Regarding Philemon, many wonder how and why it made its way into the canon of Scripture. Some speculation is required, but much evidence points to Onesimus himself as a compiler of Pauline writings. In 110 AD, Ignatius, the bishop of Syrian Antioch, wrote to Ephesus, where the bishop’s name was Onesimus. And the letter mimics Paul’s style in Philemon. If Onesimus was 20 years old when he met Paul in Rome, he would have been 70 years old in 110 AD, not a far-fetched age to be a presiding bishop. Some even say that Onesimus had a hand in writing Ephesians. But that’s another story.

Not much has been said about Colossians, primarily because Paul had not been there in person. Colossae was Philemon’s hometown and had been a large and prosperous city in the 400s BC that dwindled to a small town by 50 AD. Today, Colossae is deserted; modern day Honaz is a small town three miles away. Epaphras, a valued colleague of Paul, likely founded the Colossian Church, where some pre-gnostic false teaching erupted as Judaism mixed with non-Jewish philosophy. Some scholars trace this teaching to the Essenes (intellectual exclusiveness, speculative tenets, and asceticism), especially since many specifics mentioned in Colossians are also found in the Qumran texts. Some call it “Jewish non-conformity,” but Paul fights the human traditions by repeatedly and in every way pointing to Christ.

When we come to the letter to the Ephesians, we find his heaviest emphasis on the Holy Spirit. The very presence of the Holy Spirit is evidence of the last days (Joel 2:28). The Spirit confirms that Jesus is the promised Messiah, just as the prophets, including John the Baptist, foretold. The Spirit Himself is the promise, the seal, the deposit, and the guarantee that the resurrection life and glory are by faith in Jesus (Romans 8:9; 2 Corinthians 5:5; Ephesians 1:13-14). But the Spirit is not only an individual’s experience, for He unifies all believers as the Body of Christ. Jesus broke down barriers (Ephesians 2:14) and enabled Gentiles to join with Jews (Ephesians 3:1; Acts 21:27). Paul was charged with bringing a Gentile into the holy place, and there’s no indication that he did. But to Paul, the barrier was gone; there was no reason a Gentile couldn’t go right into the Holy of Holies. Jesus paved the way, and Hebrews and Ephesians are similar in their emphasis of this important truth.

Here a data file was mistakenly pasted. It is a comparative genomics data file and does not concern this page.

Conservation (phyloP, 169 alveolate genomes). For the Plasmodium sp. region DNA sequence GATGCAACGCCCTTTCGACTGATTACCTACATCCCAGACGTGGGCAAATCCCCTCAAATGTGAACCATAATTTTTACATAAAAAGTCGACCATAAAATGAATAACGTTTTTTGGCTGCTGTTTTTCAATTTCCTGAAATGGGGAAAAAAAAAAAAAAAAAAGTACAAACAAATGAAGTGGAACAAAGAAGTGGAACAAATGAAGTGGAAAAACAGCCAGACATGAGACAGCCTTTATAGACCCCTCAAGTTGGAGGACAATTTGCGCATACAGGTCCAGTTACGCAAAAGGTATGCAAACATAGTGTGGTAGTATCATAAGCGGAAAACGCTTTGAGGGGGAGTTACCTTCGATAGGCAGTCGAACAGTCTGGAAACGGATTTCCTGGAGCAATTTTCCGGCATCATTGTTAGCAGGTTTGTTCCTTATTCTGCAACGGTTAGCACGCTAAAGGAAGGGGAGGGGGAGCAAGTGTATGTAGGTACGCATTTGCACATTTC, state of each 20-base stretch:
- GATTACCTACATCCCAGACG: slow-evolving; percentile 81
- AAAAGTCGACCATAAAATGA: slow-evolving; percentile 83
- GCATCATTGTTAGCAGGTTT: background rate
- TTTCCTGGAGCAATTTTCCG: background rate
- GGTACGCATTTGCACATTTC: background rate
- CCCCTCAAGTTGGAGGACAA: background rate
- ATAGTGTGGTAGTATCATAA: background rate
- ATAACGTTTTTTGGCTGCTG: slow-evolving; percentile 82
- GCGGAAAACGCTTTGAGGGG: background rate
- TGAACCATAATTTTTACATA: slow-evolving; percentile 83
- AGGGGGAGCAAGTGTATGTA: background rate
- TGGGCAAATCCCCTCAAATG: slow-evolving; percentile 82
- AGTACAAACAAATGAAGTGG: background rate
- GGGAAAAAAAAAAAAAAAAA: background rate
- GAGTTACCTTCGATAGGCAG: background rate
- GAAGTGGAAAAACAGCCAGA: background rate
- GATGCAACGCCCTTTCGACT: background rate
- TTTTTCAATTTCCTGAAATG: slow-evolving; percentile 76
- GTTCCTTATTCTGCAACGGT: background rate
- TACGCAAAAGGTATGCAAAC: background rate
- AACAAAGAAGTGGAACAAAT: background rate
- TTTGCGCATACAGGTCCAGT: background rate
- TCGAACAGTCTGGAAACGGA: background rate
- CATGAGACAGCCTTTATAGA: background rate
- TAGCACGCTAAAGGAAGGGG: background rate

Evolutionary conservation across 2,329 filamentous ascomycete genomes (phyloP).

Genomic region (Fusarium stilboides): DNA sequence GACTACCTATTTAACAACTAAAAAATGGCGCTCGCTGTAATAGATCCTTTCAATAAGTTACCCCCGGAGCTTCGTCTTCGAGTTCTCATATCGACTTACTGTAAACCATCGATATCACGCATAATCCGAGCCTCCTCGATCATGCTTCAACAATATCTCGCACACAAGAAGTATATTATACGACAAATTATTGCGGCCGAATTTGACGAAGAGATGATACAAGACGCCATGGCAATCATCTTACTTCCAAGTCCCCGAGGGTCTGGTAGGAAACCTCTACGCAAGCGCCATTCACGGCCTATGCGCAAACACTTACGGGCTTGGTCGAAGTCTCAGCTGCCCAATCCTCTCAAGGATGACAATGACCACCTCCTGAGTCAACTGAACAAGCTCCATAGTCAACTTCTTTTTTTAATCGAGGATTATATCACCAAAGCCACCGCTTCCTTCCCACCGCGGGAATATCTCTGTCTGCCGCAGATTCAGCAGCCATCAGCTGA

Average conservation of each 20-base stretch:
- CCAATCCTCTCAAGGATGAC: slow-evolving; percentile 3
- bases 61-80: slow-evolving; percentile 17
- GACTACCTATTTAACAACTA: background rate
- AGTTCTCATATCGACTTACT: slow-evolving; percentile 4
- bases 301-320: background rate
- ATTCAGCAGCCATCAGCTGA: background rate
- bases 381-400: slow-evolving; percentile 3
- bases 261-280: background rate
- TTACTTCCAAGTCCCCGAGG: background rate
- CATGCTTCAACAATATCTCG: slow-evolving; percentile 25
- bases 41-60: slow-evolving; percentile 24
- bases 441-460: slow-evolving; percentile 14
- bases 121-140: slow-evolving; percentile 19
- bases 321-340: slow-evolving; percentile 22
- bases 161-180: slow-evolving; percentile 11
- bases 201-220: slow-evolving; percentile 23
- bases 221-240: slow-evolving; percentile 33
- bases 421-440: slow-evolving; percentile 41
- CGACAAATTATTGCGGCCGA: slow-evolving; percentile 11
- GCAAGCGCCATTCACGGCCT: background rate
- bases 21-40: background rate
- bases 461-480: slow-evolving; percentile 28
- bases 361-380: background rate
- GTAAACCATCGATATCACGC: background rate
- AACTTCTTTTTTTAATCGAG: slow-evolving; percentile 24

Paul undoubtedly had deep concern for Christian unity, and he brings in language to speak of this unity – light and darkness (Ephesians 5:7-14; 1 Thessalonians 5:6; Colossians 1:12). Of course, this language is replete in John’s writings (John 3:19; 12:35; 1 John 1:7; 2:8) and even in the Essenes’ Qumran texts. It’s a call to – by the power of the indwelling Holy Spirit – leave the dark, the old way of sin, and enter the light, the new way of life. “One of the most interesting points of affinity,” says Bruce, “between Ephesians and the Qumran texts lies in the idea of the ‘mysteries’ of God.” Paul speaks often of “mysteries,” things once hidden but now revealed (1 Corinthians 2:6,9; 4:1; Romans 1:2; 15:9-12; 16:25; Colossians 1:26; 2:2; Ephesians 1:9; 2:16; 3:8-11; Isaiah 64:4). For example, when Paul says, “It is written,” in 1 Corinthians 2:9 and proceeds to quote a saying, there is some resemblance to Isaiah 64:4, but early church fathers (Origen, Jerome, etc.) say “the words appear in the Secrets (or Apocalypse) of Elijah… They are frequently quoted in the early centuries AD, especially by Gnostic writers, because they lent themselves readily to Gnostic interpretation.” The words are even ascribed to Jesus in the apocryphal Acts of Peter and Gospel of Thomas. Paul may have quoted the words from a Jewish text, the Coptic Testament of Jacob.